Lt. Col. Joseph Whaley’s double life of leading a chocolate company and the New York National Guard’s 1st Battalion, 69th Infantry can get hectic at times.
“Battalion commander is a lot of responsibility, and there’s a lot of moving pieces,” said Whaley, 44, of Rockville Centre.
But commanding the 800-soldier battalion he has served in over the last two decades was a duty he said he has wanted for a long time. He officially took charge on March 16 during the 69th Infantry’s Unit Day ceremonies at The Cooper Union in Manhattan after New York City’s St. Patrick’s Day Parade, which the group has led since 1851. Lt. Col. Don Makay, who has led the unit since 2016, is moving into a new assignment as the executive officer of the 27th Infantry Brigade Combat Team, which is based in Syracuse.
“I’ve worked hard, and it was always a dream of mine to take over,” Whaley told the Herald.
Whaley grew up in Northport and moved to Rockville Centre in 2008, where he lives with his wife, Colleen, and four children. He recalled going to a football game at the United States Military Academy at West Point when he was about 10. From then, he had his sights set on serving his country.
He went on to attend West Point, and graduated in 1997. He served active duty in the 10th Mountain Division, a light infantry division in the Army based in upstate Fort Drum. He joined the National Guard’s 69th Infantry in 2000, during what Whaley described as “a lull time in the world.”
That changed, he noted, when on Sept. 11, 2001, terrorists attacked the United States. The 69th Infantry, comprising about 680 soldiers at the time, were among the first to respond to downtown Manhattan, where two jets struck each tower at the World Trade Center, arriving at about 11 a.m. During their several months at Ground Zero, Whaley and his fellow soldiers ensured perimeter security, went on search-and-rescue missions and did “everything in between,” he said.
In 2004, Whaley was deployed to Iraq with the 69th Infantry for 20 months, doing various patrolling missions. The group was stationed in Taji for the first five months through Iraq’s elections, and afterward controlled the Route Irish, a term used for the main road between Baghdad International Airport and the center of the city. Many dignitaries traveled along the road, Whaley said, and it was a hotspot for vehicle-borne improvised explosive devices.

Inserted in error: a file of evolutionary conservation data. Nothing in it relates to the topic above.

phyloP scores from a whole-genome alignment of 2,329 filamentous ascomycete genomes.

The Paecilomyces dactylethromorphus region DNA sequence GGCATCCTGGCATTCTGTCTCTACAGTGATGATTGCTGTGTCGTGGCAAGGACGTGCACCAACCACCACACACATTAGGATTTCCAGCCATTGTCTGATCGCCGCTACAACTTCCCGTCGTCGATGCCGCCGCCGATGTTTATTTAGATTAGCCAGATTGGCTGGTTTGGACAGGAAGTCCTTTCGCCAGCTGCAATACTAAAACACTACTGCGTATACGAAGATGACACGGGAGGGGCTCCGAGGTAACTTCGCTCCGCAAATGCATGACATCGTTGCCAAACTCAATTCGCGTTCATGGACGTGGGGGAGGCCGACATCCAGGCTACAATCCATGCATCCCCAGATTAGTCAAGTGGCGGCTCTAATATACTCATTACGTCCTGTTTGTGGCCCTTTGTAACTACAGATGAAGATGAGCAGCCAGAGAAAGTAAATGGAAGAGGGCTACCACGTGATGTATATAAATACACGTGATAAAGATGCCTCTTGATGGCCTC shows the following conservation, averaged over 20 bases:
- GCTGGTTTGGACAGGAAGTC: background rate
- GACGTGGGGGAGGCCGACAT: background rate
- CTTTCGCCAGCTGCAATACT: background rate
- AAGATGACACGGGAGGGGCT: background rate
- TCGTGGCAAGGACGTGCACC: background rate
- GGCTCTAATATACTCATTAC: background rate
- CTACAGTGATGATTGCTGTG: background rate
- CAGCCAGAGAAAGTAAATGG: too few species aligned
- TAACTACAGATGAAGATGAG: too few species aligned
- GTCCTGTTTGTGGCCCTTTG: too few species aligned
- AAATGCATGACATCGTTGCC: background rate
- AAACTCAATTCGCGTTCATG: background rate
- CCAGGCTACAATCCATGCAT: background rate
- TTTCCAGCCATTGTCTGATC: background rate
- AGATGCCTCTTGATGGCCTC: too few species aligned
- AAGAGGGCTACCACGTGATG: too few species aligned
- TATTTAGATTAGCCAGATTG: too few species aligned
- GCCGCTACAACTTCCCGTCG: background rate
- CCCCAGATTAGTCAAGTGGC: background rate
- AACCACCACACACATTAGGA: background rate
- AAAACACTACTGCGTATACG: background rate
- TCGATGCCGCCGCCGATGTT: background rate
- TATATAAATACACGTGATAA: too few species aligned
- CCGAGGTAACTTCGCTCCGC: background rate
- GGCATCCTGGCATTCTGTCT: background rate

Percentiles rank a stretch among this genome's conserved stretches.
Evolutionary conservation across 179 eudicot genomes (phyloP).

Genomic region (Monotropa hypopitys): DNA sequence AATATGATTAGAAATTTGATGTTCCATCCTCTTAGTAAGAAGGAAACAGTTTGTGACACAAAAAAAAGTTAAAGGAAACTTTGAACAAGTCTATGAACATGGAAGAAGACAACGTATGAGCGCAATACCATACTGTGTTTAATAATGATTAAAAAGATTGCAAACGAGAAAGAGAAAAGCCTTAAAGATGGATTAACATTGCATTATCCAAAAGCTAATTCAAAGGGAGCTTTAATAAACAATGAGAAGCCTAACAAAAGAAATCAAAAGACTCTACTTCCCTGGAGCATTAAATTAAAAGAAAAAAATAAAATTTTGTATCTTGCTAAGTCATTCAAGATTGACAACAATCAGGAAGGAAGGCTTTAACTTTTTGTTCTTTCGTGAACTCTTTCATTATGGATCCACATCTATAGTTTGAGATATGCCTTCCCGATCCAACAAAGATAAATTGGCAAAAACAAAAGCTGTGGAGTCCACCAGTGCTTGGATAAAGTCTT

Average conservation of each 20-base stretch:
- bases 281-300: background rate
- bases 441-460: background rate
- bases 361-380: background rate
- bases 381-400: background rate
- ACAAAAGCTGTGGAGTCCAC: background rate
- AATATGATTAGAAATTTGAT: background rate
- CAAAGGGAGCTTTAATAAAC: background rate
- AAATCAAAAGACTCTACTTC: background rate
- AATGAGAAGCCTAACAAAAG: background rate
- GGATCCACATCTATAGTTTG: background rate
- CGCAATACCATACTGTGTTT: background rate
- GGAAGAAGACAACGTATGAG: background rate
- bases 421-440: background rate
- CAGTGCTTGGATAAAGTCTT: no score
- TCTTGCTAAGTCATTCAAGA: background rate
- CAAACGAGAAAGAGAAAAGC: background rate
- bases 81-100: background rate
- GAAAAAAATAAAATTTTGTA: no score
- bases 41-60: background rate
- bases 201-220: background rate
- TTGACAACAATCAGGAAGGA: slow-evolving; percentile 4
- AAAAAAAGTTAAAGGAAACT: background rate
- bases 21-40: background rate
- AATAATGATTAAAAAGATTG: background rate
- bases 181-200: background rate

“Every day there was something for sure,” he said. “We lost 19 of our soldiers on that deployment.”
Whaley served as a platoon leader while in Iraq and became executive officer of the battalion in 2012, a role which he held for two years. Now, as commander, he is responsible for about 800 soldiers, helping coordinate and plan various trainings for the battalion throughout the year, including a two-week training in Fort Drum in June.
The Army National Guard is a federal military reserve force, and some would label soldiers’ service in it as a part-time job, Whaley said. But, he noted, they are trained to “shoot and move and communicate and do everything that Army infantry soldiers do.”
The National Guard and Reserve units made up about 45 percent of the total force sent to Iraq and Afghanistan, according to Military.com. “While we were over there, the tide had changed, because the [Army’s] active component was stretched to their limits,” Whaley said. “It changed the whole focus of the Guard. We became a much more ready force.”
As Whaley makes sure his soldiers are ready for service, he also runs Chocolate Works, headquartered in Freeport. His father, John, started 5th Avenue Chocolatiere in 1973, and Whaley founded Chocolate Works years later, taking over as president and chief executive officer.
There are 20 Chocolate Works stores in the tri-state area, as well as in Pennsylvania, Missouri and California.
While running the business, Whaley keeps his Army computer and iPhone close by, he said, and visits his commander office in Manhattan several times a week.
“He understands the complexity, dedication and friction that all National Guard Soldiers face while balancing their civilian lives, their love of the Army and their dedication to fight for both our nation’s freedom and strategic national interests,” said Col. Christopher Cronin, commander of the 27th Infantry Brigade Combat Team, in a news release. “Your selection is a credit to the quality officer that you are.”